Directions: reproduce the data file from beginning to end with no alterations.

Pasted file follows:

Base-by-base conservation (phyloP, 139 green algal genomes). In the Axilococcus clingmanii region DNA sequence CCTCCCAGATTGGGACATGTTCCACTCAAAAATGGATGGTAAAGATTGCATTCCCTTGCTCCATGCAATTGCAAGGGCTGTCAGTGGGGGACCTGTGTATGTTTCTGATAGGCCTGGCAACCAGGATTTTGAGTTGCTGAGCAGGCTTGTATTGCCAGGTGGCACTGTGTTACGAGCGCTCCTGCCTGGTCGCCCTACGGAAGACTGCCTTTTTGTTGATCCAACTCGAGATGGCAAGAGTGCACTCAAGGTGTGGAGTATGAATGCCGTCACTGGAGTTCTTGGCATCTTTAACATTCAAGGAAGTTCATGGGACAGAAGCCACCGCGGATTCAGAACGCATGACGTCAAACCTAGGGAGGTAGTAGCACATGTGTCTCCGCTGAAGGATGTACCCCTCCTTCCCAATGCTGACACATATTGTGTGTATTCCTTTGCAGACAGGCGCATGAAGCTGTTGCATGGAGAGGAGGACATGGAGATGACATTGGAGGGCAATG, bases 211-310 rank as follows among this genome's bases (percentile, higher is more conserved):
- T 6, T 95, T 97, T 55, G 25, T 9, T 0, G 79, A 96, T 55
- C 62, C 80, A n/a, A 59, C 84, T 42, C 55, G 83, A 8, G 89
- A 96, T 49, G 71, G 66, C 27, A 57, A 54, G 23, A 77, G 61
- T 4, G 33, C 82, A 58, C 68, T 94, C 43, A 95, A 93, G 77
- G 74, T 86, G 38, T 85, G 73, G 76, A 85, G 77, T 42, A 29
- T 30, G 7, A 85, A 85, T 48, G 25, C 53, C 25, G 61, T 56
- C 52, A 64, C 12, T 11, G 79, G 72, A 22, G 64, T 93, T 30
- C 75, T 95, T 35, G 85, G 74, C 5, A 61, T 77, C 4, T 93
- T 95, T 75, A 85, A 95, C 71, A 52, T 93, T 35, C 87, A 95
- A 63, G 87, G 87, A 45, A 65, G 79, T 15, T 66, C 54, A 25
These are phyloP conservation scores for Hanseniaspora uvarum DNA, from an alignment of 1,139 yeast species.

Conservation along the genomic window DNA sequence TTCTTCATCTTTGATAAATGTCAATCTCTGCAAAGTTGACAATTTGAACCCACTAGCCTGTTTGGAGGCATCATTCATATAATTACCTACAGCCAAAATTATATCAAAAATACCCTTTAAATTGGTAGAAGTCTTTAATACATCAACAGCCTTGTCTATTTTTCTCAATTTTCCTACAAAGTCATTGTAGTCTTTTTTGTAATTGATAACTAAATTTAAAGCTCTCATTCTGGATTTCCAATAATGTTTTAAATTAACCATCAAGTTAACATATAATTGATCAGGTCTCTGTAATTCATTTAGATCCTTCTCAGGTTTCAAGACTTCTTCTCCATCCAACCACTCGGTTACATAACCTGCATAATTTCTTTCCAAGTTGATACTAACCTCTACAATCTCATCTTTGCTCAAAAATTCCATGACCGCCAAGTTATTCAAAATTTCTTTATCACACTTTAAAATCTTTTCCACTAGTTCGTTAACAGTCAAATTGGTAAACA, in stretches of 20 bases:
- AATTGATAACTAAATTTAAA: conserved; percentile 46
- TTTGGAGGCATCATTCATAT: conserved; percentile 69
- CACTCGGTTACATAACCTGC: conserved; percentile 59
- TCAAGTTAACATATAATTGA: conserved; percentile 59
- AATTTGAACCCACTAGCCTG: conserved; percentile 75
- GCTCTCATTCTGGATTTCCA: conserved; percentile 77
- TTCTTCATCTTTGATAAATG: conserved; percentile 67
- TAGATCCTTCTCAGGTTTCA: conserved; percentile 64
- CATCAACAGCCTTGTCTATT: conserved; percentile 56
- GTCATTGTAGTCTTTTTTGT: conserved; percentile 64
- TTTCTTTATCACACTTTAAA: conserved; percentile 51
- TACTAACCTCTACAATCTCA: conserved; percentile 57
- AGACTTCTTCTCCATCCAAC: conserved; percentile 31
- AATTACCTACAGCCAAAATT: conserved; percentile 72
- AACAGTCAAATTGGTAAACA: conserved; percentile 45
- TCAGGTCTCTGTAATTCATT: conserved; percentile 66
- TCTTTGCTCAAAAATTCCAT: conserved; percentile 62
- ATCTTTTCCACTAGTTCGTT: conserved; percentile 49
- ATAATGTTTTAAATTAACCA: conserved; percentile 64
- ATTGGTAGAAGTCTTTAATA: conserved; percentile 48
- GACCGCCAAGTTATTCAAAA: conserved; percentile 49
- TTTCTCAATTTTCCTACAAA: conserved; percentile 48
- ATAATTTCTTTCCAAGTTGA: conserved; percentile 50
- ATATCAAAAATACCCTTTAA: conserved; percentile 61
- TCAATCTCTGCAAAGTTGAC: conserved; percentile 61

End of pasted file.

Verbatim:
Base-by-base conservation (phyloP, 139 green algal genomes). In the Axilococcus clingmanii region DNA sequence CCTCCCAGATTGGGACATGTTCCACTCAAAAATGGATGGTAAAGATTGCATTCCCTTGCTCCATGCAATTGCAAGGGCTGTCAGTGGGGGACCTGTGTATGTTTCTGATAGGCCTGGCAACCAGGATTTTGAGTTGCTGAGCAGGCTTGTATTGCCAGGTGGCACTGTGTTACGAGCGCTCCTGCCTGGTCGCCCTACGGAAGACTGCCTTTTTGTTGATCCAACTCGAGATGGCAAGAGTGCACTCAAGGTGTGGAGTATGAATGCCGTCACTGGAGTTCTTGGCATCTTTAACATTCAAGGAAGTTCATGGGACAGAAGCCACCGCGGATTCAGAACGCATGACGTCAAACCTAGGGAGGTAGTAGCACATGTGTCTCCGCTGAAGGATGTACCCCTCCTTCCCAATGCTGACACATATTGTGTGTATTCCTTTGCAGACAGGCGCATGAAGCTGTTGCATGGAGAGGAGGACATGGAGATGACATTGGAGGGCAATG, bases 211-310 rank as follows among this genome's bases (percentile, higher is more conserved):
- T 6, T 95, T 97, T 55, G 25, T 9, T 0, G 79, A 96, T 55
- C 62, C 80, A n/a, A 59, C 84, T 42, C 55, G 83, A 8, G 89
- A 96, T 49, G 71, G 66, C 27, A 57, A 54, G 23, A 77, G 61
- T 4, G 33, C 82, A 58, C 68, T 94, C 43, A 95, A 93, G 77
- G 74, T 86, G 38, T 85, G 73, G 76, A 85, G 77, T 42, A 29
- T 30, G 7, A 85, A 85, T 48, G 25, C 53, C 25, G 61, T 56
- C 52, A 64, C 12, T 11, G 79, G 72, A 22, G 64, T 93, T 30
- C 75, T 95, T 35, G 85, G 74, C 5, A 61, T 77, C 4, T 93
- T 95, T 75, A 85, A 95, C 71, A 52, T 93, T 35, C 87, A 95
- A 63, G 87, G 87, A 45, A 65, G 79, T 15, T 66, C 54, A 25
These are phyloP conservation scores for Hanseniaspora uvarum DNA, from an alignment of 1,139 yeast species.

Conservation along the genomic window DNA sequence TTCTTCATCTTTGATAAATGTCAATCTCTGCAAAGTTGACAATTTGAACCCACTAGCCTGTTTGGAGGCATCATTCATATAATTACCTACAGCCAAAATTATATCAAAAATACCCTTTAAATTGGTAGAAGTCTTTAATACATCAACAGCCTTGTCTATTTTTCTCAATTTTCCTACAAAGTCATTGTAGTCTTTTTTGTAATTGATAACTAAATTTAAAGCTCTCATTCTGGATTTCCAATAATGTTTTAAATTAACCATCAAGTTAACATATAATTGATCAGGTCTCTGTAATTCATTTAGATCCTTCTCAGGTTTCAAGACTTCTTCTCCATCCAACCACTCGGTTACATAACCTGCATAATTTCTTTCCAAGTTGATACTAACCTCTACAATCTCATCTTTGCTCAAAAATTCCATGACCGCCAAGTTATTCAAAATTTCTTTATCACACTTTAAAATCTTTTCCACTAGTTCGTTAACAGTCAAATTGGTAAACA, in stretches of 20 bases:
- AATTGATAACTAAATTTAAA: conserved; percentile 46
- TTTGGAGGCATCATTCATAT: conserved; percentile 69
- CACTCGGTTACATAACCTGC: conserved; percentile 59
- TCAAGTTAACATATAATTGA: conserved; percentile 59
- AATTTGAACCCACTAGCCTG: conserved; percentile 75
- GCTCTCATTCTGGATTTCCA: conserved; percentile 77
- TTCTTCATCTTTGATAAATG: conserved; percentile 67
- TAGATCCTTCTCAGGTTTCA: conserved; percentile 64
- CATCAACAGCCTTGTCTATT: conserved; percentile 56
- GTCATTGTAGTCTTTTTTGT: conserved; percentile 64
- TTTCTTTATCACACTTTAAA: conserved; percentile 51
- TACTAACCTCTACAATCTCA: conserved; percentile 57
- AGACTTCTTCTCCATCCAAC: conserved; percentile 31
- AATTACCTACAGCCAAAATT: conserved; percentile 72
- AACAGTCAAATTGGTAAACA: conserved; percentile 45
- TCAGGTCTCTGTAATTCATT: conserved; percentile 66
- TCTTTGCTCAAAAATTCCAT: conserved; percentile 62
- ATCTTTTCCACTAGTTCGTT: conserved; percentile 49
- ATAATGTTTTAAATTAACCA: conserved; percentile 64
- ATTGGTAGAAGTCTTTAATA: conserved; percentile 48
- GACCGCCAAGTTATTCAAAA: conserved; percentile 49
- TTTCTCAATTTTCCTACAAA: conserved; percentile 48
- ATAATTTCTTTCCAAGTTGA: conserved; percentile 50
- ATATCAAAAATACCCTTTAA: conserved; percentile 61
- TCAATCTCTGCAAAGTTGAC: conserved; percentile 61